Person visiting the Google website using the Chrome web browser

Google Chrome does a great job at blocking pop-up windows out of the box, but sometimes it prevents them even if you’re expecting one from a trusted site. Here’s how you can take control and allow or block pop-ups in Chrome.

By default, Google Chrome disables pop-ups automatically in the browser; something easily overlooked because that’s how the internet should be presented. Not all pop-up windows are malicious or invasive. Some websites use them for legitimate reasons.

How to Allow Pop-Ups From a Specific Site

When Chrome blocks a pop-up from a website, it displays an icon with a red X in the corner of the Omnibox.

If you suspect this is an error and want to see pop-ups from this website, click on the icon to see site-specific options, select “Always Allow Pop-ups and Redirects” and then click “Done.”

After you click “Done,” refresh the page to save your choice and see any intended pop-ups on this website.

Alternatively, if you just want to see a pop-up one time, click the blue link in this window and you’ll be redirected to the pop-up that was initially blocked.

RELATED: How to Make Chrome Stop Offering to Save Credit Card Data

How to Block Pop-ups from a Specific Site

Chrome does a great job at blocking a majority of pop-ups, but sometimes a pop-up squeaks through—or you accidentally click “Allow” instead of “Block”—and makes its way onto your screen. To explicitly block a website from showing pop-ups, you can add it to Chrome’s block list.

Click the menu icon, and then click on “Settings.” Alternatively, you can type chrome://settings/ into the Omnibox to go directly there.

Next, select “Security and Privacy” from the sidebar.

Select Security and Privacy from the sidebar

Locate the Security and Privacy section and choose the “Site Settings” option.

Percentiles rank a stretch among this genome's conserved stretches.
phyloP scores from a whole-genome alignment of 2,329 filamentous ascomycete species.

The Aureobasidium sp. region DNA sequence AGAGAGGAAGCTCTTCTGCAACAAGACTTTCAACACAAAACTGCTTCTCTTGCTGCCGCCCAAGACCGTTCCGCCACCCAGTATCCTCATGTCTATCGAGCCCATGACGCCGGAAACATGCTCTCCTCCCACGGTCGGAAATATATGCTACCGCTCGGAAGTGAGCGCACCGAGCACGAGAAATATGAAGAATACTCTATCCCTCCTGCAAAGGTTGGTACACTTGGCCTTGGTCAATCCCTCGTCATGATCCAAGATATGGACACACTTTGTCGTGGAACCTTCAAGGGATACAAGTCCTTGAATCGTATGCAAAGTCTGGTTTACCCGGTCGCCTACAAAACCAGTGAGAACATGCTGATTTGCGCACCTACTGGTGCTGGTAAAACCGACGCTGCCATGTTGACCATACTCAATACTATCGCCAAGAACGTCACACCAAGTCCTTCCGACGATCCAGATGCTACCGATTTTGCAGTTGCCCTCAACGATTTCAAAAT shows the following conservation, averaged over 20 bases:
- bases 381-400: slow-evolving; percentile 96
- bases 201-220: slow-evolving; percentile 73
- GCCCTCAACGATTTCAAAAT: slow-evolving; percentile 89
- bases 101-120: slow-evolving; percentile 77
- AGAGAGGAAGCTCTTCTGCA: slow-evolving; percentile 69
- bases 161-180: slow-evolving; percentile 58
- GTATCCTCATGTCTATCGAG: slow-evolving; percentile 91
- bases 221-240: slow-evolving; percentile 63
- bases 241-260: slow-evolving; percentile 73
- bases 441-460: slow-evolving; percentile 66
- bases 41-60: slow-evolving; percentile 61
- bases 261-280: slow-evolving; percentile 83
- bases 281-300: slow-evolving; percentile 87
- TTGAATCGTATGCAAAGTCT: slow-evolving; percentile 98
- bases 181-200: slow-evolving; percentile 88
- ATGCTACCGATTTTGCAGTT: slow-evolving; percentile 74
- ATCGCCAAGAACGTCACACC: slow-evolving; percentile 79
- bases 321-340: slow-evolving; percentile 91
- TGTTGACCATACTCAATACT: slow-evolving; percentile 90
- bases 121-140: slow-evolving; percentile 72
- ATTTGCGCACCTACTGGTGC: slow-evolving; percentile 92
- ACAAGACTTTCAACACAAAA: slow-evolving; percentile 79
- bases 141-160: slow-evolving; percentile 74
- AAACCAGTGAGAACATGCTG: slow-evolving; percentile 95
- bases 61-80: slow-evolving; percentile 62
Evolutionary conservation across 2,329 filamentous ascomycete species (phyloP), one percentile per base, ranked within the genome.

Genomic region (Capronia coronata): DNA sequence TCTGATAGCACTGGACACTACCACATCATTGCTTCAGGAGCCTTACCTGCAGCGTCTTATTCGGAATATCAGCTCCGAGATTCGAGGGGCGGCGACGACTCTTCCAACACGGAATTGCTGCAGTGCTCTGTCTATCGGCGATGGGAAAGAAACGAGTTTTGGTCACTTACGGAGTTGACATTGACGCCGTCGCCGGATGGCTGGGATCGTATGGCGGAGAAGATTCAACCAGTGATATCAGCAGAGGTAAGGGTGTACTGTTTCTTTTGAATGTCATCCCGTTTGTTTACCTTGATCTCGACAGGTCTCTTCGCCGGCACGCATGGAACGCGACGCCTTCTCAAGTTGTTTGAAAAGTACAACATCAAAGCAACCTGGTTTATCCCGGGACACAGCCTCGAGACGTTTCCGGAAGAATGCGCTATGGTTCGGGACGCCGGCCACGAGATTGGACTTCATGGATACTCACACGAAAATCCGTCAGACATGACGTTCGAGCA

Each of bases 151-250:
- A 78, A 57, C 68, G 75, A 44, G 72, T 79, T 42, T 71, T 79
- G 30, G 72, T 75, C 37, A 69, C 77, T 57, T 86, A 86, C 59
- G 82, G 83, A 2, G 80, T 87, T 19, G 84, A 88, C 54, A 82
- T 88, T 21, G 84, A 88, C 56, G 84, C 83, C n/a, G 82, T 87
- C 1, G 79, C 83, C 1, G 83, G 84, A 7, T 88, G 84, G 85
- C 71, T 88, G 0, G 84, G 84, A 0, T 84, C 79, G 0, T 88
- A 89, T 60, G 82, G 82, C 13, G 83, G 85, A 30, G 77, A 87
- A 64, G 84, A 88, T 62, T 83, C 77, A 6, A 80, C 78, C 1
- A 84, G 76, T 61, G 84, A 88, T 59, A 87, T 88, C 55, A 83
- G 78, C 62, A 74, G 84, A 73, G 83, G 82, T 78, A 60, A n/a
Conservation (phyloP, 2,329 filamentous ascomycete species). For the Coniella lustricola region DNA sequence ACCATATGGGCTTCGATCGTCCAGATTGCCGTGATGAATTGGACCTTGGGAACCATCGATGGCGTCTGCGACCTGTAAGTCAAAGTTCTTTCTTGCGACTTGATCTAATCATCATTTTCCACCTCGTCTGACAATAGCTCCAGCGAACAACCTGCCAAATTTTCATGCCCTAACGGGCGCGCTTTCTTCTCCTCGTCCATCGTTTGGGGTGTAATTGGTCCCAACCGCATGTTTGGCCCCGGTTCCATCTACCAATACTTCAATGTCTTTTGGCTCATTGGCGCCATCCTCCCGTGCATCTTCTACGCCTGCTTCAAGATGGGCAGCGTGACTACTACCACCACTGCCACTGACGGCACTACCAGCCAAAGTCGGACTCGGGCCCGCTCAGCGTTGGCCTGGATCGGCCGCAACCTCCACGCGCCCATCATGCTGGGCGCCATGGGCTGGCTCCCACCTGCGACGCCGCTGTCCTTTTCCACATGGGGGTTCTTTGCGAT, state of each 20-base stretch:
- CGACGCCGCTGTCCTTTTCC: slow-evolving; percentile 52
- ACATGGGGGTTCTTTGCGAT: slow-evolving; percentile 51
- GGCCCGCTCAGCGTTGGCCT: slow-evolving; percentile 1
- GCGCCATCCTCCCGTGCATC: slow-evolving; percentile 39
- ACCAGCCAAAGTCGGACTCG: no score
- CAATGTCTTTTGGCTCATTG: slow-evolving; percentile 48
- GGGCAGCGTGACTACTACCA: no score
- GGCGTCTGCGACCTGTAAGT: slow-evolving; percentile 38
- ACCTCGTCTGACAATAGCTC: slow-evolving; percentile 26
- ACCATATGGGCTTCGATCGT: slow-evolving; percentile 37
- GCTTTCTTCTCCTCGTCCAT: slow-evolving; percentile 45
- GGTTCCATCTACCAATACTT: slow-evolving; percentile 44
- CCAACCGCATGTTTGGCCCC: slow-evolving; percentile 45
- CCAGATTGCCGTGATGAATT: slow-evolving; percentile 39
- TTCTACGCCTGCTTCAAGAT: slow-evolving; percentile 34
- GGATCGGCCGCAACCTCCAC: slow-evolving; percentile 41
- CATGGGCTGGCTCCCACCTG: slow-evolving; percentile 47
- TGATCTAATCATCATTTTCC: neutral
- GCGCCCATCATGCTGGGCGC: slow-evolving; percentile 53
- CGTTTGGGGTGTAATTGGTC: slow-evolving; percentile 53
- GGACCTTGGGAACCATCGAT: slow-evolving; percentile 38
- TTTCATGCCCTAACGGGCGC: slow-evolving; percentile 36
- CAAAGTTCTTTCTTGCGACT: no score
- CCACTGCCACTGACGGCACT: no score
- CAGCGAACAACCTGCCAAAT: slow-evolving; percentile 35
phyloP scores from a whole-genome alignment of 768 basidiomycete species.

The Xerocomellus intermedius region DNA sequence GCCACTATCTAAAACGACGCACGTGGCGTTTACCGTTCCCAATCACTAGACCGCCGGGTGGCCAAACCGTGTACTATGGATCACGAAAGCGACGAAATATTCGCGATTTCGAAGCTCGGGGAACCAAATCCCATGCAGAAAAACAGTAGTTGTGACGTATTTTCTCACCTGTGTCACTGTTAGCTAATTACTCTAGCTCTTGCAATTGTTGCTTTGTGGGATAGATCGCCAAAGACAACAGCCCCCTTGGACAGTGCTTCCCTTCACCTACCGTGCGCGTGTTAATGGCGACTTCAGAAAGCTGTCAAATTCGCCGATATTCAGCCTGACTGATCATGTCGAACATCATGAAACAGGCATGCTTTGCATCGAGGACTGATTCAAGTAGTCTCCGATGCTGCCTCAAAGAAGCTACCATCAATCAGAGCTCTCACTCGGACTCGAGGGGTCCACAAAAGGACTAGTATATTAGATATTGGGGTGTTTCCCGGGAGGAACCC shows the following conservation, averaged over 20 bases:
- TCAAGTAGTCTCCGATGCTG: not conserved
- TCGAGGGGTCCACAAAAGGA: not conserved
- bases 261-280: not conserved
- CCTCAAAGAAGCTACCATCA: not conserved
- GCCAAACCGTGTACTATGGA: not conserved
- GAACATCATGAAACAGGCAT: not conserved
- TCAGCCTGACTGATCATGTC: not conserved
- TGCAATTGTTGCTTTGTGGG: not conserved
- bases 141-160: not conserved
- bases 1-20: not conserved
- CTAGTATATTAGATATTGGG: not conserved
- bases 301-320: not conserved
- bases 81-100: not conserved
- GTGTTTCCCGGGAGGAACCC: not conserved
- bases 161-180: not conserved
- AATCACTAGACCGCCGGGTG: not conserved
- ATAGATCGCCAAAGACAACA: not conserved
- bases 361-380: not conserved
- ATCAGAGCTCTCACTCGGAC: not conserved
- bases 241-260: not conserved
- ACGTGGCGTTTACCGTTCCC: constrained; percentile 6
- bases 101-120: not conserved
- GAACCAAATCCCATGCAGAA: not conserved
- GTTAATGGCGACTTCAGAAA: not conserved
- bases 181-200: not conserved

Scroll down in the list of settings and then click the “Pop-ups and Redirects” option.

For a website that you’ve accidentally added to the Allow list, you can promptly revoke its permissions to have Chrome start blocking its pop-ups again. Otherwise, you will have to add the problematic URL to the block list manually. We’ll take you through both cases below.

Under the Allow heading, find the problematic website, click More (three dots), then click “Block.”

This moves the URL from the Allow list to the Blocked list.

The website is now listed under the Block list

If the site isn’t listed under either heading, click the “Add” button to the right of the “Block” heading.

In the prompt that opens, type the URL of the website you want to block and then click “Add.”

Note: When providing the web address, if you want to block all pop-ups across the whole site, use the [*.] prefix to catch all subdomains from the website.

The web address and all of its subdomains are now under the “Block” list, and Chrome should handle any future pop-up requests from this site.

Popups from the website will now be blocked by Chrome

How to Allow All Pop-ups

Globally allowing pop-ups isn’t recommended, as they can be intrusive and annoying, but if for some reason you need to allow every site to display pop-ups, this is how you can bypass Chrome pop-up blocker. If you need to let a specific website to show them, you should add it to the “Allow” list mentioned in the method above first.

Open Chrome and head back to Settings > Site Settings > Pop-ups and Redirects, or type chrome://settings/content/popups into the Omnibox and hit Enter.

At the top, select “Sites can send pop-ups and use redirects.”

Select "Site can send pop-ups and use redirects"

Profile Photo for Brady Gavin Brady Gavin
Brady Gavin has been immersed in technology for 15 years and has written over 150 detailed tutorials and explainers. He's covered everything from Windows 10 registry hacks to Chrome browser tips. Brady has a diploma in Computer Science from Camosun College in Victoria, BC.  
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Profile Photo for Justin Duino Justin Duino
Justin Duino is the Reviews Director at How-To Geek (and LifeSavvy Media as a whole). He has spent the last decade writing about Android, smartphones, and other mobile technology. In addition to his written work, he has also been a regular guest commentator on CBS News and BBC World News and Radio to discuss current events in the technology industry.
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